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Publisher's Summary

A Kirkus Reviews best nonfiction book of 2016.
A remarkable true story of adventure, betrayal, and survival set in one of the world's most inhospitable places.
In 1906, from atop a snow-swept hill in the ice fields northwest of Greenland, hundreds of miles from another human being, Commander Robert E. Peary spotted a line of mysterious peaks looming in the distance. He called this unexplored realm "Crocker Land". Scientists and explorers agreed that the world-famous explorer had discovered a new continent rising from the frozen Arctic Ocean.
Several years later, two of Peary's disciples, George Borup and Donald MacMillan, assembled a team of amateur adventurers to investigate Crocker Land. Before them lay a chance at the kind of lasting fame enjoyed by Magellan, Columbus, and Captain Cook. While filling in the last blank space on the globe, they might find new species of plants or animals, or even men; in the era of Jules Verne and HG Wells, anything seemed possible. Renowned scientific institutions, and even former president Theodore Roosevelt, rushed to endorse the expedition.
What followed was a sequence of events that none of the explorers could have imagined. Trapped in a true-life adventure story, the men endured howling blizzards, unearthly cold, food shortages, isolation, a fatal boating accident, a drunken sea captain, disease, dissension, and a horrific crime. But the team pushed on through every obstacle, driven forward by the mystery of Crocker Land and faint hopes that they someday would make it home.
Populated with a cast of memorable characters, and based on years of research in previously untapped sources, A Wretched and Precarious Situation is a harrowing Arctic narrative unlike any other.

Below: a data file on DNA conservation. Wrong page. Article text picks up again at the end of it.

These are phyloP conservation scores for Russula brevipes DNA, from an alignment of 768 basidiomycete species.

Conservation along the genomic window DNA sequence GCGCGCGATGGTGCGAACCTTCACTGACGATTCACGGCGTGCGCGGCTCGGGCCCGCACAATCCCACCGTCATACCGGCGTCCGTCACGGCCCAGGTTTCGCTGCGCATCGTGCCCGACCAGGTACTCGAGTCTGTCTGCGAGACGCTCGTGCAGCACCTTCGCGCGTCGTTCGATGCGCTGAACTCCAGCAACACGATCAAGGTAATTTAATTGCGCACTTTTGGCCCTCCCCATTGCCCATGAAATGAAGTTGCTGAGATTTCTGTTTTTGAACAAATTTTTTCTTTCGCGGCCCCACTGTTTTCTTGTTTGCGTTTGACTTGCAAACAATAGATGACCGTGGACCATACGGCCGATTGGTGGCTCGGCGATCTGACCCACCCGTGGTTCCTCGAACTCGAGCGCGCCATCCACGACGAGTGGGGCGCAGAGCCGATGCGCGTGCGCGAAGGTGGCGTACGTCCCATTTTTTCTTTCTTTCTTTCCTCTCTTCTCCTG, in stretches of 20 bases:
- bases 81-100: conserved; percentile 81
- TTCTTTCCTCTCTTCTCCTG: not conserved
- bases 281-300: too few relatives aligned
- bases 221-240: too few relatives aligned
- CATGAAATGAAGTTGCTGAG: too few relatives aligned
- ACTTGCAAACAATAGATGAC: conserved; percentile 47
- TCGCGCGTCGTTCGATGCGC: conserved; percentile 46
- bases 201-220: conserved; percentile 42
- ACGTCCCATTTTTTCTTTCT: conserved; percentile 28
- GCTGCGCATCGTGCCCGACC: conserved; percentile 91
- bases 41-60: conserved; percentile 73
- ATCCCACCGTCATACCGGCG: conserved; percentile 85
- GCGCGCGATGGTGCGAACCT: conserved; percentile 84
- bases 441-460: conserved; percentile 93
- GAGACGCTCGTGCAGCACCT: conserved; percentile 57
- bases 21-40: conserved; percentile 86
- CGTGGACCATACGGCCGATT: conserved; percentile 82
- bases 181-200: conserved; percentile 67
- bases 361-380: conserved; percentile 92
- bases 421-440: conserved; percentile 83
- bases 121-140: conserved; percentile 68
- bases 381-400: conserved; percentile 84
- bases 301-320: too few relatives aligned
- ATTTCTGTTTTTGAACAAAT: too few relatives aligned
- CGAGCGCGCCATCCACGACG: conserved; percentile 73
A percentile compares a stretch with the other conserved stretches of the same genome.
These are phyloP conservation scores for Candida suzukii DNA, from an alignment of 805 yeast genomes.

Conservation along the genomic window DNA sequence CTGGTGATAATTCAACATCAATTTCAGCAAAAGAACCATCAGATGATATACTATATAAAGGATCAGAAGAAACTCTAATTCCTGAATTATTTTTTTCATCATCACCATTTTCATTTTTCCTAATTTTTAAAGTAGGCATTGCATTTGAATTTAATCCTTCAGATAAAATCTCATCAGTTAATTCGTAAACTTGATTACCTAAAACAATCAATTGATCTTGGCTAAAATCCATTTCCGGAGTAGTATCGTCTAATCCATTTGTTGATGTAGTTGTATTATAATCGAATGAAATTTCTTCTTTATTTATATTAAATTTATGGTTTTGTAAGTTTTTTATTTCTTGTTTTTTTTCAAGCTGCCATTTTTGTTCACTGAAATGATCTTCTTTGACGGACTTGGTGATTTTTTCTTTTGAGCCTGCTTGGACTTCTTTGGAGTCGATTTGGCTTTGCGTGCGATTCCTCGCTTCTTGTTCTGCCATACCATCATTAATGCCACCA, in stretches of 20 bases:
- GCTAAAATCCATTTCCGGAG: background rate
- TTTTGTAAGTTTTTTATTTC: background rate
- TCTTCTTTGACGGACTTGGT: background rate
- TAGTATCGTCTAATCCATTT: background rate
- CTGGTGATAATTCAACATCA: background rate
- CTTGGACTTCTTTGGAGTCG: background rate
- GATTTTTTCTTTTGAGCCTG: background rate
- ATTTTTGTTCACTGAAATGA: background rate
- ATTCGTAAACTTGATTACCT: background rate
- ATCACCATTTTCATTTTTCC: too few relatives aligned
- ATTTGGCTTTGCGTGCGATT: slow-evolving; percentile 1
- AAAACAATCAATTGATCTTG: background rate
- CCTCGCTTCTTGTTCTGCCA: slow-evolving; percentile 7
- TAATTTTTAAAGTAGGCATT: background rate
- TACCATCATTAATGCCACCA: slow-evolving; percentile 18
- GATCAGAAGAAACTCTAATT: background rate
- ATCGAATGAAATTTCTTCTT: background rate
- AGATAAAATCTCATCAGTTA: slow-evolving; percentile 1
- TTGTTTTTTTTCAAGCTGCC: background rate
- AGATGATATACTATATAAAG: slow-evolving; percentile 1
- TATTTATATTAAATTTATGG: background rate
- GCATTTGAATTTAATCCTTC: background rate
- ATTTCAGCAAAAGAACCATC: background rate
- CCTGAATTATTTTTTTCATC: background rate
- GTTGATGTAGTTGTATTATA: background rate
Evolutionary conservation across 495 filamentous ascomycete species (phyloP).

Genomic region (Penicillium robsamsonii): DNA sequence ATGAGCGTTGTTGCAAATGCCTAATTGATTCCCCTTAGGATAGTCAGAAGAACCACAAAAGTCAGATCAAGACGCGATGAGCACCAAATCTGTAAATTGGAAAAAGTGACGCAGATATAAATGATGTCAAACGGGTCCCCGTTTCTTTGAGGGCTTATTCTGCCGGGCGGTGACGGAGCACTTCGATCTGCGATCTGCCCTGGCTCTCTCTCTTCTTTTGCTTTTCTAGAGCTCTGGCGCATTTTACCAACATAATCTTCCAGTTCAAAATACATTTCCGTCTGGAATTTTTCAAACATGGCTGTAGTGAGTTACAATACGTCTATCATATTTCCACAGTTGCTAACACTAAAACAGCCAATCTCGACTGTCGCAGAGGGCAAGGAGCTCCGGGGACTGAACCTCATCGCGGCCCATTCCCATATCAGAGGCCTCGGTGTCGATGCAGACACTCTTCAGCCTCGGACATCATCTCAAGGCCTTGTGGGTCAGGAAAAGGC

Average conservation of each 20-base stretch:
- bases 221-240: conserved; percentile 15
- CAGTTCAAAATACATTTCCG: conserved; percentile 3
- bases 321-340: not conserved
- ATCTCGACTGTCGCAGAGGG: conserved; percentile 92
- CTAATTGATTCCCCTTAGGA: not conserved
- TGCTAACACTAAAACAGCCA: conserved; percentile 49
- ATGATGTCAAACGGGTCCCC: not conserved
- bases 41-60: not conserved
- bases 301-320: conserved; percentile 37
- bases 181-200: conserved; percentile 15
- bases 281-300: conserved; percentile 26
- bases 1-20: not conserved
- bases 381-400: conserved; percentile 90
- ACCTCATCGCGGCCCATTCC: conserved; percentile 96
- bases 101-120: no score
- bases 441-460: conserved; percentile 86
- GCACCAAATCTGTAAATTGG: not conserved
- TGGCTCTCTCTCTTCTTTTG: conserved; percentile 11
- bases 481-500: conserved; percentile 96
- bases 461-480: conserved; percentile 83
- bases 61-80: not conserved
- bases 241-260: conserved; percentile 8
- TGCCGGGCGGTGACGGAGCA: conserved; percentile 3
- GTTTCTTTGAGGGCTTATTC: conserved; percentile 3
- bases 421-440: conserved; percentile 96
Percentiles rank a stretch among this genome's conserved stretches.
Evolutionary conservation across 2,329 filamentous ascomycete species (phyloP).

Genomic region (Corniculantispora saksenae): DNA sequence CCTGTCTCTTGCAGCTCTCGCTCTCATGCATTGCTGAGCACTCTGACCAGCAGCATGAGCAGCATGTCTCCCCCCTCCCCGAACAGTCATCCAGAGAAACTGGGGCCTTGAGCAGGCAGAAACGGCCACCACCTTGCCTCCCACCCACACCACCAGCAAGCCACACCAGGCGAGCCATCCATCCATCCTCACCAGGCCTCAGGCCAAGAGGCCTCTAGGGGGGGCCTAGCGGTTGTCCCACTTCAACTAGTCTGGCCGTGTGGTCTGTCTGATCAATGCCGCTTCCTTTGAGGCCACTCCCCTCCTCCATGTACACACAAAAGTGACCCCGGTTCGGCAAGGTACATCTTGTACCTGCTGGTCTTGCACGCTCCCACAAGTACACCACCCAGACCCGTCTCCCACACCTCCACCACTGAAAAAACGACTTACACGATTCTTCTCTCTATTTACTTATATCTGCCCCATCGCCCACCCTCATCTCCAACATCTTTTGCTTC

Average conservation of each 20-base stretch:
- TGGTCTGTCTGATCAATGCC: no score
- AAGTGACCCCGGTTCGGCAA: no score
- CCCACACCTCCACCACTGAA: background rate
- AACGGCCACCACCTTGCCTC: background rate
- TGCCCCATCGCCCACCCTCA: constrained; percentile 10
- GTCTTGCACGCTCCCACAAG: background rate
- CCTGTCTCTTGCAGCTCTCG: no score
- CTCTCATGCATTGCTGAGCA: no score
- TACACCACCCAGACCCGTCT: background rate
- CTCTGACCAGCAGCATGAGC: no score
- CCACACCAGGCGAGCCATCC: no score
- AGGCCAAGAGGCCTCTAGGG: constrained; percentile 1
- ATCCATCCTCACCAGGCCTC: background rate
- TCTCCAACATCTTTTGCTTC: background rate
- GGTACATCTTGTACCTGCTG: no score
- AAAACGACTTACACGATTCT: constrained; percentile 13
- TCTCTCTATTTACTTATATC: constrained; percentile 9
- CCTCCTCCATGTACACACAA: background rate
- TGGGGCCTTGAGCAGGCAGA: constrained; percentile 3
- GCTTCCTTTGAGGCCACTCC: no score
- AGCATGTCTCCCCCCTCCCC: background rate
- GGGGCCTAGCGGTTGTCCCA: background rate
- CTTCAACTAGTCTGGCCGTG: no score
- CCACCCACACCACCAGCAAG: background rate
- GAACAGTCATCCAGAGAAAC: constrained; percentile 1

©2017 David Welky (P)2017 Audible, Inc.
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Customer Reviews

Most Helpful

By Kat on 01-30-18

it all comes together at the end

This was a pretty good, well-researched book. It has a lot of characters so that gets a little confusing as the book goes on. I'm glad to have finished it but I dont know if I got the most out of it, because the same events seem to happen a number of times and it is very easy to lose track of the narrative. That said, I found myself riveted to the last third of the book. (ok maybe the last quarter) since the list of characters was thinning out and made it a bit more simplified. I dont mean to imply the book is poorly written - it is a miraculously well-woven book and I can't imagine it having been done better while still including so. much. information. I do think, however, if it had been maybe two thirds the length, it could have been condensed to the most juicy & fascinating events and I would have finished it a lot faster. Then again it was written a lot more like a giant (sometimes dry) essay almost, so it seems clear the goal was more facts and backstory rather than being juicy and easy to read. I liked it a lot more once I finished it, because everything really wraps up nicely in the end.

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By Kent Lanigan on 01-10-18

Dry history

This was a very dry straight forward history. Partly because most arctic exploration is a story of hardship and disappointment and of course the shadow of shackleton’s shadow looms over all polar exploration. But still feel the story could have had more life. The narrators voice and tone were fine but his pronunciation of words like Inuit were miserable. The good news is a much great appreciation for Macmillan who is often under peary’s shadow. Would like to learn more about his adventures in the Bowdoin. My favorite thing of the book is learning that I can sign my name just like Macmillan with bowdoin ‘98 exactly 100 years between our graduations.

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